21/4/2005: TOMMY JOINS CANNES VETS
Tommy Lee Jones is the only debuting director to be selected for Competition at Cannes
this year, and joins a swag of auteurs well known on the Croisette: Wim Wenders, Michael
Haneke, Jean-Pierre and Luc Dardenne, Atom Egoyan, Amos Gitai, Hou Hsiao-hsien, Jim
Jarmusch, David Cronenberg, Gus Van Sant and Lars von Trier. Whose follow up to Dogville
in his USA trilogy, Manderlay, stars Bryce Dallas Howard, in place of Nicole Kidman. (Full
details in our Cannes bumber edition, published April 29.)
Coincidentally, Cronenberg’s History of Violence and Wenders’ Don’t Come
Knockin' both tackle themes with a Western theme, although both are contempo settings.
Cronenberg joins Egoyan to lift the Canadian profile at Cannes.
Another coincidental, thematic link emerges in the Jarmusch comedy Broken Flowers, in
which Bill Murray’s character visits ex-girlfriends across the U.S. for clues as to
the origins of a 19-year-old alleged son who has just come to his attention. This echoes
Bill Murray’s character being confronted by a grown up son he didn’t know about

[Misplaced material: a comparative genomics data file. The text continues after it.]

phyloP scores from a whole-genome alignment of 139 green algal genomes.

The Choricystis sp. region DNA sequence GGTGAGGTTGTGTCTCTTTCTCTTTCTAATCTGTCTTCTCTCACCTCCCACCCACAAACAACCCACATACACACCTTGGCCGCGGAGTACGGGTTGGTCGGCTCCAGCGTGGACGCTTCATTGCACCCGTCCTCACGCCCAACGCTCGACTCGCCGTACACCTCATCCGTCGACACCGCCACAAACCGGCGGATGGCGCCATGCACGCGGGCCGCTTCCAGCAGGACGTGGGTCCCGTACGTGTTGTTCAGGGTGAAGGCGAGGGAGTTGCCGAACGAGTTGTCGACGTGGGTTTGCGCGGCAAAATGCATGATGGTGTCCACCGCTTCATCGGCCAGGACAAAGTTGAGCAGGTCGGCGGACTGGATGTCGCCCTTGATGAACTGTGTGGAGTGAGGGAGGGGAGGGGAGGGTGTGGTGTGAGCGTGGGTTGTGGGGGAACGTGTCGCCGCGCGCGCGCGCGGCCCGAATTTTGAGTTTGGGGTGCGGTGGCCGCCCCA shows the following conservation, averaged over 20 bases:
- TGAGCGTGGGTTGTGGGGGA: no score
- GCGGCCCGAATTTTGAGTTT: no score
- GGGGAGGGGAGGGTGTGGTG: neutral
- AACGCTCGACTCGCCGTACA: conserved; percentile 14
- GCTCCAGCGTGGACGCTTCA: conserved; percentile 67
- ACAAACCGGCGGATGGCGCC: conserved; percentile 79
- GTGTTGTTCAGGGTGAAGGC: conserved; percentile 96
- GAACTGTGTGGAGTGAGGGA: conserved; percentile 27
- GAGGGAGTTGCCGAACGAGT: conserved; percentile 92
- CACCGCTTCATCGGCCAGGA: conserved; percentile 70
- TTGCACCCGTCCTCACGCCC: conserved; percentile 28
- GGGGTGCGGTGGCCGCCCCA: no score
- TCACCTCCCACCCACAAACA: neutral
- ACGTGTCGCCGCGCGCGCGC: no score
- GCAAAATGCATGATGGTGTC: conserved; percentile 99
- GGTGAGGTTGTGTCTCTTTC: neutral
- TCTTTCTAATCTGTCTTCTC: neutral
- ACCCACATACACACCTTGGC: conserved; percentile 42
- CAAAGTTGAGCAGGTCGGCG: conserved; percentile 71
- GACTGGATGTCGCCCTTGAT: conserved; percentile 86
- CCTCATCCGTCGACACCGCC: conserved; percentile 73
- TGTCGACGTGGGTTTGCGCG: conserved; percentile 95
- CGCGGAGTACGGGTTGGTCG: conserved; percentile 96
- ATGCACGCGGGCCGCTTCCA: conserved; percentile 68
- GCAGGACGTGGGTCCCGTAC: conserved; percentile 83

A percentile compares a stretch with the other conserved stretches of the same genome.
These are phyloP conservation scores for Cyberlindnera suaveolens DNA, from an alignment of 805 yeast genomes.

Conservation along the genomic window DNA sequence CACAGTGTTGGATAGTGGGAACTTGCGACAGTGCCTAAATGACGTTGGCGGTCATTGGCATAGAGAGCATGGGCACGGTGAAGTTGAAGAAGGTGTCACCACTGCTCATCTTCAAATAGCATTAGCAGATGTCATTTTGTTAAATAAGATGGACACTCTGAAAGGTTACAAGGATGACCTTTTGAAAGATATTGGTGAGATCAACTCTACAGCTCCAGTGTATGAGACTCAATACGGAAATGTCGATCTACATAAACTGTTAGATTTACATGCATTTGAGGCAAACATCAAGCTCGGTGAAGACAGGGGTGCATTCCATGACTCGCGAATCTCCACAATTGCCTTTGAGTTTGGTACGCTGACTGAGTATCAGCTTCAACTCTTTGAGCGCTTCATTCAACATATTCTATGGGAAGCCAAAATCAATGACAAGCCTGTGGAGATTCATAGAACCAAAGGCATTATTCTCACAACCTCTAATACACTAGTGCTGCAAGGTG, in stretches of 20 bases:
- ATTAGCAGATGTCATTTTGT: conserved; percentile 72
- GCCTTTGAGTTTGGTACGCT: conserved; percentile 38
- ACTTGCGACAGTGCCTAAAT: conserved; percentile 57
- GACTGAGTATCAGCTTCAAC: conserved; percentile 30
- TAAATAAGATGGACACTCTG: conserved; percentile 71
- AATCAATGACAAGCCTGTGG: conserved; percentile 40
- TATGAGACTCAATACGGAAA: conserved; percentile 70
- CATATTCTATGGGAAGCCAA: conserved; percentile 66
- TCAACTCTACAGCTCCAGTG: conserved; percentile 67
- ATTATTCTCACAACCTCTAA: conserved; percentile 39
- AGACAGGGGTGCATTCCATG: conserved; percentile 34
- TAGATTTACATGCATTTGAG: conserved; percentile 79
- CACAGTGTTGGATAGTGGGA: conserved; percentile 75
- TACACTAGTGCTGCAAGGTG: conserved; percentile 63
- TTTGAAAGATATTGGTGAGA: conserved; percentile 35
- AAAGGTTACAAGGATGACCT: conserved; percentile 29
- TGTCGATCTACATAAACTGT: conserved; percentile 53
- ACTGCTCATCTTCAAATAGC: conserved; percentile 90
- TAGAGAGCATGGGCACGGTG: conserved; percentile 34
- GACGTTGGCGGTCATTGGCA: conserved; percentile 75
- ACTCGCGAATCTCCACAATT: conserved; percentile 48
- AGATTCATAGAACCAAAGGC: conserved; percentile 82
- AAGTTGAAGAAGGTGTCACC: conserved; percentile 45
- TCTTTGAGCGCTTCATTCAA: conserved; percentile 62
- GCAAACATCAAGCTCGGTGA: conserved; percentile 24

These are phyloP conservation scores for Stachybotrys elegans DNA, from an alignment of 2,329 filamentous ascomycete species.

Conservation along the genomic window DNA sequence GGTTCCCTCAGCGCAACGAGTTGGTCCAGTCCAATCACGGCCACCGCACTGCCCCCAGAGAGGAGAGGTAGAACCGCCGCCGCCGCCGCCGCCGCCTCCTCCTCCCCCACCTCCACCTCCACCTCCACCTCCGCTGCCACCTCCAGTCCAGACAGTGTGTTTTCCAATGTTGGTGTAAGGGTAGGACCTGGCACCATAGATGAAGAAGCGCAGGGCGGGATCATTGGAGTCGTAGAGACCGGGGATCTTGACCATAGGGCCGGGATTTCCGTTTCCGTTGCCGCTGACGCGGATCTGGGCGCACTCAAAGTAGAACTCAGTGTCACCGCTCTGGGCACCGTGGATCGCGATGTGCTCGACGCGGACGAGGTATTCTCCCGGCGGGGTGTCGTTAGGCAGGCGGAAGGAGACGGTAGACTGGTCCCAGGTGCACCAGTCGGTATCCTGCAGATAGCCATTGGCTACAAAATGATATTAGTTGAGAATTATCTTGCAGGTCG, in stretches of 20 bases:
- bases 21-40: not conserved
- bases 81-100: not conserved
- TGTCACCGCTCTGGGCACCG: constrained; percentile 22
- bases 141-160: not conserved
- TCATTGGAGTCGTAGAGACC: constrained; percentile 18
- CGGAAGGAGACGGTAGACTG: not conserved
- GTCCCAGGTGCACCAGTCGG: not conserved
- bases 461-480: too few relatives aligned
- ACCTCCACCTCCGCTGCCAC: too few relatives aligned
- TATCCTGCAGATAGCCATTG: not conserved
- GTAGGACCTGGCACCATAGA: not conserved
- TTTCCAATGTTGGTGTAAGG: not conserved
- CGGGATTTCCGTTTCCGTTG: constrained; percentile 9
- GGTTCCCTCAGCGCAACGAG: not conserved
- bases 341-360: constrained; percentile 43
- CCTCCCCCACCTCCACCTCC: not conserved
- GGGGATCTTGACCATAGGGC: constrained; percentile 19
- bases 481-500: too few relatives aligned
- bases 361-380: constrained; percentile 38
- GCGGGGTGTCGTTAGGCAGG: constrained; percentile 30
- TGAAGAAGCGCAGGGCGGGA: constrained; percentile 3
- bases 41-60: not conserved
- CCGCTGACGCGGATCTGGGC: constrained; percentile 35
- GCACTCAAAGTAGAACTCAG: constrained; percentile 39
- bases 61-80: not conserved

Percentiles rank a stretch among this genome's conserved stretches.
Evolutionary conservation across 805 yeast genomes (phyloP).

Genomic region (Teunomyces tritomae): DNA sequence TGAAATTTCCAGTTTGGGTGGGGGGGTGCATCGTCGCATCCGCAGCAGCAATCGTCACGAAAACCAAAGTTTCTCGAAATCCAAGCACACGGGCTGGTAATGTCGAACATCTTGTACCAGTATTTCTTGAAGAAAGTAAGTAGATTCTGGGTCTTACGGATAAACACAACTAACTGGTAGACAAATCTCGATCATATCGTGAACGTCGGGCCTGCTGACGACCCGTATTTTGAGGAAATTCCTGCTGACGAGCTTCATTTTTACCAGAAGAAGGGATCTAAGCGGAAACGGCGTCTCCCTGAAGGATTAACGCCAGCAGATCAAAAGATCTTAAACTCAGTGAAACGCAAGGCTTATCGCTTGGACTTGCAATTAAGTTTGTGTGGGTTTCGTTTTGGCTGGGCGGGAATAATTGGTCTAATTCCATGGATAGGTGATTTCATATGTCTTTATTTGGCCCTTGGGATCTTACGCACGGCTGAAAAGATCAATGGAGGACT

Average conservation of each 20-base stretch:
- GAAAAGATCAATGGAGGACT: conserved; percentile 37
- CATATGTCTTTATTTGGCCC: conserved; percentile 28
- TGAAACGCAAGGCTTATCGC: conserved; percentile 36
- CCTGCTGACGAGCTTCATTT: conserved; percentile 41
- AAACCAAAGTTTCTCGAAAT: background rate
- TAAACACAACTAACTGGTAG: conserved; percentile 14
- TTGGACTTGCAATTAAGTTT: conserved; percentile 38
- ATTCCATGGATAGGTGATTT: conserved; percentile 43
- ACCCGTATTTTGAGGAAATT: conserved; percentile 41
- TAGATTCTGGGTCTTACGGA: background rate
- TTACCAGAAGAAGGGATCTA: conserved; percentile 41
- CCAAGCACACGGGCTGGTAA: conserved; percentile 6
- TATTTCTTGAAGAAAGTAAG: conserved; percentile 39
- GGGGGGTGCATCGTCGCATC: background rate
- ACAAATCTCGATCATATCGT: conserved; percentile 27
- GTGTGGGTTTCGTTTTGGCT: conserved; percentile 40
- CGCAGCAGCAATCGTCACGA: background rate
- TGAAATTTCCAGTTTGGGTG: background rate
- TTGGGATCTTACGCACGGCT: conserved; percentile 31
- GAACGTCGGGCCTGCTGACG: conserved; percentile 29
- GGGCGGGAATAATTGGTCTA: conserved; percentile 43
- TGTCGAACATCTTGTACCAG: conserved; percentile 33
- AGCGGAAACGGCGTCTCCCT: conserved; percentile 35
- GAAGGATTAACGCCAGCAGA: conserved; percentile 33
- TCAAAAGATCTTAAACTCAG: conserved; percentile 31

in The Life Aquatic.
In all, nine of the competition films are English language and three are French films.
"Films’ nationalities have less and less meaning," festival president
Gilles Jacob, told journalists. "In the future we'll probably start referring to
films as European or Latin American."
Commenting on his choices, festival director Thierry Fremaux told Variety, "Each
year is different. Last year there were opportunities to open the festival to
documentaries and animation, and we jumped at that. This year, a sort of unconscious
rendezvous has taken place with more classical auteurs, and we've grabbed that
opportunity. I don't think I am taking a step backward -- I think everyone wants to see
Star Wars: Episode III -- Revenge of the Sith and Woody Allen’s Match Point,
starring Scarlett Johansson, will be screened out of competition, and Dominik Moll’s
Lemmings will open the festival (and is in Competition). Natalie Portman, incidentally, is
in two films at Cannes this year: Star Wars and Amos Gitai’s Competition entry, Free
Zone. So is Jessica Lange: Jim Jarmusch’s Broken Flowers and Wim Wenders’ Don’t Come Knockin’; and William Hurt: A History of Violence (David Cronenberg) and The King (James Marsh).
Un Certain Regard will screen 15 films, and has a raised profile with Alexander Payne
(Sideways) as its Jury President.
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